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Priscilla (2023) is Sofia Coppola’s Raging Bull (1980); a film that documents the all encompassing destructive nature of masculinity. But unlike Scorsese’s film, Priscilla is a story told from the perspective of the victim, not the victimizer. Both films are biographies that chart the human debris left in the wake of a larger than life personality. Each film adopts a variation of the jukebox soundtrack of Mean Streets (1973) to evoke an emotional subtext that is often too much to bear or too complex to articulate in a Pop Art idiom.

The title character and subject of Coppola’s latest is another entry in the director’s pantheon of women survivors. Some critics have called these characters “sad princesses” but that label diminishes the impact of Coppola’s body of work. The women that Coppola is drawn to vary from Priscilla Presley to Marie Antoinette to the Lisbon sisters. The scale of some of these stories is opulent while others are far more down to earth. What these stories share is their distant place in our history that keeps them at a safe remove. The spectator can peer into life at Graceland and see reflected in those images a very real and immediate terror that still exists today whilst never feeling entirely immersed in the psychodrama.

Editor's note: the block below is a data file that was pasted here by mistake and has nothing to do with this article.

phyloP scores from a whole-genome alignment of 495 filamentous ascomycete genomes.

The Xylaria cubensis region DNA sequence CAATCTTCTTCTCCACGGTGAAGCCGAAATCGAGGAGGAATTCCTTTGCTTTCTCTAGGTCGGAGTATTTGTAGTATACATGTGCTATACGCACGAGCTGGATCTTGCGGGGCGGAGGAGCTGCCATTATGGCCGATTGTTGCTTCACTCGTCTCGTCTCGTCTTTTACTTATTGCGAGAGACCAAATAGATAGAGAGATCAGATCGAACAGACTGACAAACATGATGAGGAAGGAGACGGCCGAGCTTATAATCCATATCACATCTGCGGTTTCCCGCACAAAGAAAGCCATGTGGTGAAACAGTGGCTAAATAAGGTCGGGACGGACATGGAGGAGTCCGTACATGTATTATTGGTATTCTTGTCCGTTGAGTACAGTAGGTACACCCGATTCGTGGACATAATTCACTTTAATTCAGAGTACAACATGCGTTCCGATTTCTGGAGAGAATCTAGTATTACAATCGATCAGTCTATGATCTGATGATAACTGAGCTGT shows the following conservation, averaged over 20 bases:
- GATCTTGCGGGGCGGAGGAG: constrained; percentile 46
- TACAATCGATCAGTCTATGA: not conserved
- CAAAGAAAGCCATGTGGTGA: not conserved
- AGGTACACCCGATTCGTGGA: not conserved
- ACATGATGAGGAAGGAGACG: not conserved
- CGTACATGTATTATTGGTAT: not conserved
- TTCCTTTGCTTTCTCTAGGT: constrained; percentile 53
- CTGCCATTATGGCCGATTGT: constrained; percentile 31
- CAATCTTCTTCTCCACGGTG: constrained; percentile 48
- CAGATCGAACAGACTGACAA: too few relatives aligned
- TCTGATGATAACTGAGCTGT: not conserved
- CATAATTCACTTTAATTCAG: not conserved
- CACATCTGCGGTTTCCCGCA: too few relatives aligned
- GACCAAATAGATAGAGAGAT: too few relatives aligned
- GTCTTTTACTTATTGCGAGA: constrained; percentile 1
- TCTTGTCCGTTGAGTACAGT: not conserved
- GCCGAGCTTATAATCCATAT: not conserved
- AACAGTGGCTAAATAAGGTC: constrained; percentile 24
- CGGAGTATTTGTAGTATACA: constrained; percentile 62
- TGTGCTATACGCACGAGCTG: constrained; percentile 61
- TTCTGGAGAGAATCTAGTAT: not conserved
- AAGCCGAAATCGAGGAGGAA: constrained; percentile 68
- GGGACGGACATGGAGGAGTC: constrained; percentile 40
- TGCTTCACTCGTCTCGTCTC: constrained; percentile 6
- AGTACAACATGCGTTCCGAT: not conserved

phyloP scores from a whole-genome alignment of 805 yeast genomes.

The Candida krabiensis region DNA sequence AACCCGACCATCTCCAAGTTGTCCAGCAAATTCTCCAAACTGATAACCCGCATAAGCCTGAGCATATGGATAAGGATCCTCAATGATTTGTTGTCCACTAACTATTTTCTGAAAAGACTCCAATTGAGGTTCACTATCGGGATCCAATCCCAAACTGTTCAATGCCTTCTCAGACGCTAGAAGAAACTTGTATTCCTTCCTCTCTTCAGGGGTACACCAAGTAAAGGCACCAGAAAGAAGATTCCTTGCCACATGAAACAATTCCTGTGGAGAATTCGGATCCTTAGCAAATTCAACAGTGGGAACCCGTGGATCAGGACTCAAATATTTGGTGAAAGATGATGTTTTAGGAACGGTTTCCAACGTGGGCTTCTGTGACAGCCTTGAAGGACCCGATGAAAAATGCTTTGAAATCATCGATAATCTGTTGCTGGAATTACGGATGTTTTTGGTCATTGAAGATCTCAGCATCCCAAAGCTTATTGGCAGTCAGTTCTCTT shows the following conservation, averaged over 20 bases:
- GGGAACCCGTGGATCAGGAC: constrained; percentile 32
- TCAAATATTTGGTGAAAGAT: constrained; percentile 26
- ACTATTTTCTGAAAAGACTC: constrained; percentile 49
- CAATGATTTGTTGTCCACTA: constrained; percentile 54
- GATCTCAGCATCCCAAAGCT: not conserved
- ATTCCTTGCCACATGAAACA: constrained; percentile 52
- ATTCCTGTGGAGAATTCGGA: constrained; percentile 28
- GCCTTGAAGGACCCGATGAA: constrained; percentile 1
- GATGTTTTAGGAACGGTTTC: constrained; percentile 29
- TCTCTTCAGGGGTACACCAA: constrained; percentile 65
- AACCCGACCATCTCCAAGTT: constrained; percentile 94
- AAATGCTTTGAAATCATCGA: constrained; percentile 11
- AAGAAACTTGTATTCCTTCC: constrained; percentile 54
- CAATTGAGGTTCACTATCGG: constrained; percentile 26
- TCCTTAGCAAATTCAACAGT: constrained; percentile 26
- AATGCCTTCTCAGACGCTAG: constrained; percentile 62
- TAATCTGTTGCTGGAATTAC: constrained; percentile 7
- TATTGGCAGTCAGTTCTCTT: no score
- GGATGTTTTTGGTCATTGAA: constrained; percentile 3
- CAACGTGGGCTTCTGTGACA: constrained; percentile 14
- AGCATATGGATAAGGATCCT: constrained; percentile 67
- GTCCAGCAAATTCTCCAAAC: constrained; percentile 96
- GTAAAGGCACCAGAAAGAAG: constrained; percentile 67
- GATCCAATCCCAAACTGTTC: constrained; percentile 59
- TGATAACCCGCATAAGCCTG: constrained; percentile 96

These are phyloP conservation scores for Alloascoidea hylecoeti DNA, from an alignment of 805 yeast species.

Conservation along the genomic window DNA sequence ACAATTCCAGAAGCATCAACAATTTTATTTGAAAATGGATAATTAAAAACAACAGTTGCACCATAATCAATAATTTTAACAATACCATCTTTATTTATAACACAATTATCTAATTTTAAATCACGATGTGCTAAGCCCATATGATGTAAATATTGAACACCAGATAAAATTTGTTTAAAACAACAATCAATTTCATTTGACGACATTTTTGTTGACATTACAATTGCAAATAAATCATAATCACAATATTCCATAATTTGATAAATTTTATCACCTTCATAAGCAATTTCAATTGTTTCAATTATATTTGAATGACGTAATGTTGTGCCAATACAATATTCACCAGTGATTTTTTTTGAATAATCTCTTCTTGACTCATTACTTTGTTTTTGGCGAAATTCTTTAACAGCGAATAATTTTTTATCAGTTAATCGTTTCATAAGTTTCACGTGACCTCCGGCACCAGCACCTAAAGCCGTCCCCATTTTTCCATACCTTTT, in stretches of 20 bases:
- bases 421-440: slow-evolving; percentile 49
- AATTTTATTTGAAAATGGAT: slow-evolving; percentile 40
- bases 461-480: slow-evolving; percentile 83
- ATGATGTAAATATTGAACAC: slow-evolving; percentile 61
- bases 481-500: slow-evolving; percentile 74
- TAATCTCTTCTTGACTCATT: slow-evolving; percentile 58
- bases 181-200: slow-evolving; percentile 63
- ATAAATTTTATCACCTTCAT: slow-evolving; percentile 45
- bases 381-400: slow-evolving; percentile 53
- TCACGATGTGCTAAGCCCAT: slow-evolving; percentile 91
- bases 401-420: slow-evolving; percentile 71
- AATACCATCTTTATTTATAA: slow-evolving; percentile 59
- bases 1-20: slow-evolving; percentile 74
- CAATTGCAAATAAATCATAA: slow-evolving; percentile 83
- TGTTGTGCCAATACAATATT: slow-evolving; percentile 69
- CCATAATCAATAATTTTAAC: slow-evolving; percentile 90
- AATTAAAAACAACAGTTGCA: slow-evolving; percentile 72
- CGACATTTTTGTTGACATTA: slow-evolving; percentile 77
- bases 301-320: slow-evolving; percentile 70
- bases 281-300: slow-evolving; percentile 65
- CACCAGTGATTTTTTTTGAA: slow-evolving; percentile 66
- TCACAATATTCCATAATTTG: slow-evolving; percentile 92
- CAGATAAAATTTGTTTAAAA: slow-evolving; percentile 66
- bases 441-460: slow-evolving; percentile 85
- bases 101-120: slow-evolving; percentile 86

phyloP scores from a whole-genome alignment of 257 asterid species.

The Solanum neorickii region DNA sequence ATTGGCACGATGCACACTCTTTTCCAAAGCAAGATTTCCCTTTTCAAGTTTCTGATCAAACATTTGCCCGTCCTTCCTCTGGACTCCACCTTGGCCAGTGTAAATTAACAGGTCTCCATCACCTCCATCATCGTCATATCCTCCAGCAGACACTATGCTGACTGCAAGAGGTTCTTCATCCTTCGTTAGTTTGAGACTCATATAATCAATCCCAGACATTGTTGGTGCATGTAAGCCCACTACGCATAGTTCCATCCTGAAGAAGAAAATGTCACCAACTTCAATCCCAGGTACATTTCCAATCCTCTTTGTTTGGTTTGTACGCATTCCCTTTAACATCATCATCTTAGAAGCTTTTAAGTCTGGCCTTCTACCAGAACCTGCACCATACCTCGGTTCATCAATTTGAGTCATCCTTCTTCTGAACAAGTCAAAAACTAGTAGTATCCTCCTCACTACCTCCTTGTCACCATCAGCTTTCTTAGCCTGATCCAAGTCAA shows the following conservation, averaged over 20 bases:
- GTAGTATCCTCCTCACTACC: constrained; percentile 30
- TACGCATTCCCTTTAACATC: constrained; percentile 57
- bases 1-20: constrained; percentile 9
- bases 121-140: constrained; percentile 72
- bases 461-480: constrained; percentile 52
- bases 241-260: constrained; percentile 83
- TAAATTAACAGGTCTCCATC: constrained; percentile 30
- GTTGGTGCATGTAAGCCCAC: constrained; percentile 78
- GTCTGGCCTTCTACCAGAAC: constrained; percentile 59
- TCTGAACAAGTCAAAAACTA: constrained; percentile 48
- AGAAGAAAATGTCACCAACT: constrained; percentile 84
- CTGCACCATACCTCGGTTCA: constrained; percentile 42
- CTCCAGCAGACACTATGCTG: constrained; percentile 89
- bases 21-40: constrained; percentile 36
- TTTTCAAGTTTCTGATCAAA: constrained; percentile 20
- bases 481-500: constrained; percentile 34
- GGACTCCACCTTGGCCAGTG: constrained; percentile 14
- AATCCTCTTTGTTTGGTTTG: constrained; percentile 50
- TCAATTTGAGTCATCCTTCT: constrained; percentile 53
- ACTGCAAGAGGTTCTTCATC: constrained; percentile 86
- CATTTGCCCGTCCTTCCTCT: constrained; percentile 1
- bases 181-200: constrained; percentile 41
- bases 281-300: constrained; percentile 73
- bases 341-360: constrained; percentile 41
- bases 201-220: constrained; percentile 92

The curated, glossy veneer of a Sofia Coppola film always contains a darkness, an existential abyss. Though never as plastic or campy as her contemporary Wes Anderson, Coppola’s stylistic tactics nonetheless overlap with that purveyor of kitsch fetish objects. From needle drops that run the gamut from Dan Deacon to Tommy James & The Shondells to exquisite close ups of mid-century modern furniture Priscilla is a film of exacting, calculated style. The cumulative effect of Coppola’s stylistic impulses is to articulate and reveal that gilded cage that Elvis (Jacob Elordi) built to house Priscilla (Cailee Spaeny).

In this way Priscilla is a portrait of an era (and the attitudes thereof) as well as a woman and her marriage. What was acceptable in the sixties is no longer acceptable now. Coppola shows us an Elvis who is a predator who grooms Priscilla from the age of fifteen to be his wife. The audience is confronted with an Elvis who would never survive in today’s cultural climate and a Priscilla who is anything but the “housewife” that the Elvis myth suggests. For Coppola the title character of her film is a victim who survived and ultimately thrived.

The social and political relevancy of Priscilla is effectively doubled by the film Elvis (2022) by Baz Luhrmann that preceded Coppola’s film by roughly a year. The grandiose myth making post-modernist spectacle of Luhrmann did everything to reinvigorate the flames of the Elvis legend. Elvis is a film made to be timeless, Priscilla, with all of its detail and immediacy, is a film of two distinct moments: then and now.